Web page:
Outlook Anywhere, previously known as RPC over HTTP has to be enabled on the Exchange Server 2007 Client Access Server. In the actions pane (on the right side) of the Exchange Management Console you can select “Enable Outlook Anywhere”, the button to enable this is somewhat hidden. Enter the external hostname (i.e. webmail.inframan.nl) and select the method of authentication. You have to remember this setting in case you want to manually configure the Outlook 2003 or 2007 clients. In the Outlook profile you also have to select the method of authentication. If these setting don’t match the client’s settings the client will not be authenticated and the user will not be able to connect to his or her mailbox.

If you have changed all the settings mentioned above according to your own situation and company policy you can change the firewall settings so that external clients can access the new Exchange Server 2007 Client Access Server. All requests will now be accepted by the Exchange Server 2007 Client Access Server and be forwarded to the old Exchange Server 2003 mailbox server successfully.

Replicate Public Folders System Folders to Exchange Server 2007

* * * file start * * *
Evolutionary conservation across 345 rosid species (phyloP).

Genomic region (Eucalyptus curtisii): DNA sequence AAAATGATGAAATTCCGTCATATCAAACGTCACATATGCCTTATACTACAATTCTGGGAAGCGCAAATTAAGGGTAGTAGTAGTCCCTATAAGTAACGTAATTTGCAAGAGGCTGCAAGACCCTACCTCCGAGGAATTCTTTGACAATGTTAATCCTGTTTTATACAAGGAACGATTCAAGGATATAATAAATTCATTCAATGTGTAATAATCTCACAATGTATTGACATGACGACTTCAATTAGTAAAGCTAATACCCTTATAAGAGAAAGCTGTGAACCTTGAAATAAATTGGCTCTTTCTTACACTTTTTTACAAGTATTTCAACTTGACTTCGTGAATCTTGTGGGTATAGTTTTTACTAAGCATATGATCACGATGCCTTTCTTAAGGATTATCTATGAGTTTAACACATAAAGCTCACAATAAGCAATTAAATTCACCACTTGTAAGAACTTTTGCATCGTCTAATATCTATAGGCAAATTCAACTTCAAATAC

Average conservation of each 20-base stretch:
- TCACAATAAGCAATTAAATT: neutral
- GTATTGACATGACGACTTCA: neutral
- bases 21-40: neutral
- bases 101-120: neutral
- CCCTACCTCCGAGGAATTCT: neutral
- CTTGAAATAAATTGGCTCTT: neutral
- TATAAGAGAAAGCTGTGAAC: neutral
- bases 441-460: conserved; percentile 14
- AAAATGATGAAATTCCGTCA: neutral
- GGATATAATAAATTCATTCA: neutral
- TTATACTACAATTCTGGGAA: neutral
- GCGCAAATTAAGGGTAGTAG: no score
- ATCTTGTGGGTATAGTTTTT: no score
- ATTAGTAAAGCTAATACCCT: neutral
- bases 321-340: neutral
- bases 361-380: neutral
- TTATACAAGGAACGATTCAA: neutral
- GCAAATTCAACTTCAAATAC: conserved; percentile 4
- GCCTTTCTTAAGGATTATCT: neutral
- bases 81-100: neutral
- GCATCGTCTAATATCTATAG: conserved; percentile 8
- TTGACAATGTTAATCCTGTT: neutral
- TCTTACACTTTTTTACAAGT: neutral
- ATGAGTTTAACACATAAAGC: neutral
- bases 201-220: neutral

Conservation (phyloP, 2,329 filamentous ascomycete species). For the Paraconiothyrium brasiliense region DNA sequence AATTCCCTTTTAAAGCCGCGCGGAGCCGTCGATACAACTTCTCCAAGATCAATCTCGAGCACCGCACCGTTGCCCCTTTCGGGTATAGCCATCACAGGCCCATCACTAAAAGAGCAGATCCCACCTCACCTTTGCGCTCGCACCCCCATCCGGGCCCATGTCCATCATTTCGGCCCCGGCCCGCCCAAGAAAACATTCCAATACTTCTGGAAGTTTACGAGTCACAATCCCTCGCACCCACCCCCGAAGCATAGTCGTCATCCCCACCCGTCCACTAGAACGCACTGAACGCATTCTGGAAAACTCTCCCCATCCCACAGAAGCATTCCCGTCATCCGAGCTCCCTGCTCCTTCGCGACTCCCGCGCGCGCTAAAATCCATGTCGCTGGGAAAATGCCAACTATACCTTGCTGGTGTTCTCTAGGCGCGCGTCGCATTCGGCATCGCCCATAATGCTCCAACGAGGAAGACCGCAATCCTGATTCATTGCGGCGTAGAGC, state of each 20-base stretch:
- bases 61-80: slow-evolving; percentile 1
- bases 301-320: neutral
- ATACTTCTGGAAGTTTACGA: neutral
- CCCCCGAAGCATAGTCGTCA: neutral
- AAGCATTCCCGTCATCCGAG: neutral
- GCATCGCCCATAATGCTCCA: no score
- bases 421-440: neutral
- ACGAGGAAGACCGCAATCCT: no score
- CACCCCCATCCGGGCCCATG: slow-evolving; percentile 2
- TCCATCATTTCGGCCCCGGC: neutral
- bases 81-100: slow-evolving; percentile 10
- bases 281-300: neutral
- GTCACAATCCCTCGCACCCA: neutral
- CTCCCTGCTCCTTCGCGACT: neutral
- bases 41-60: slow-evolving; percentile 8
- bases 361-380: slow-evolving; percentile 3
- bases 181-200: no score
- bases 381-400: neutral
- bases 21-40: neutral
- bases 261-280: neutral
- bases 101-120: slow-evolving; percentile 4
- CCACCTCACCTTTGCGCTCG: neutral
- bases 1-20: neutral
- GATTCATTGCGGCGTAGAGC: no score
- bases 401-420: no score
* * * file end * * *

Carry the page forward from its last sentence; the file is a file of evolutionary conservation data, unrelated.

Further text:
The next step in the migration process is to move the Public Folders from Exchange Server 2003 to Exchange Server 2007. If you are using only the System Folders in the Public Folders, i.e. the Free/Busy information and the Offline Address Book distribution you can follow the standard Microsoft approach by replication these folders from Exchange Server 2003 to Exchange Server 2007

The Exchange Server 2003 Public Folder Database has to replicate its information to the Exchange Server 2007 Public Folder Database and vice versa. In a coexistence scenario where mailboxes reside both in Exchange Server 2003 as well as in Exchange Server 2007 everybody will be able to see each others free/busy information.

To start replicating the Free/Busy information from Exchange Server 2003 logon to this server using the administrator credentials and open the Exchange System Manager. Navigate to the Public Folder Database and under Public Folders open the properties of the “Schedule+ Free Busy Information”. Select the Replication tab and using the Add button add the Exchange 2007 Public Folder Database to the replication list. Repeat the same steps for the Offline Address Book folders to Add the Exchange 2007 Public Folder Database to the replication list.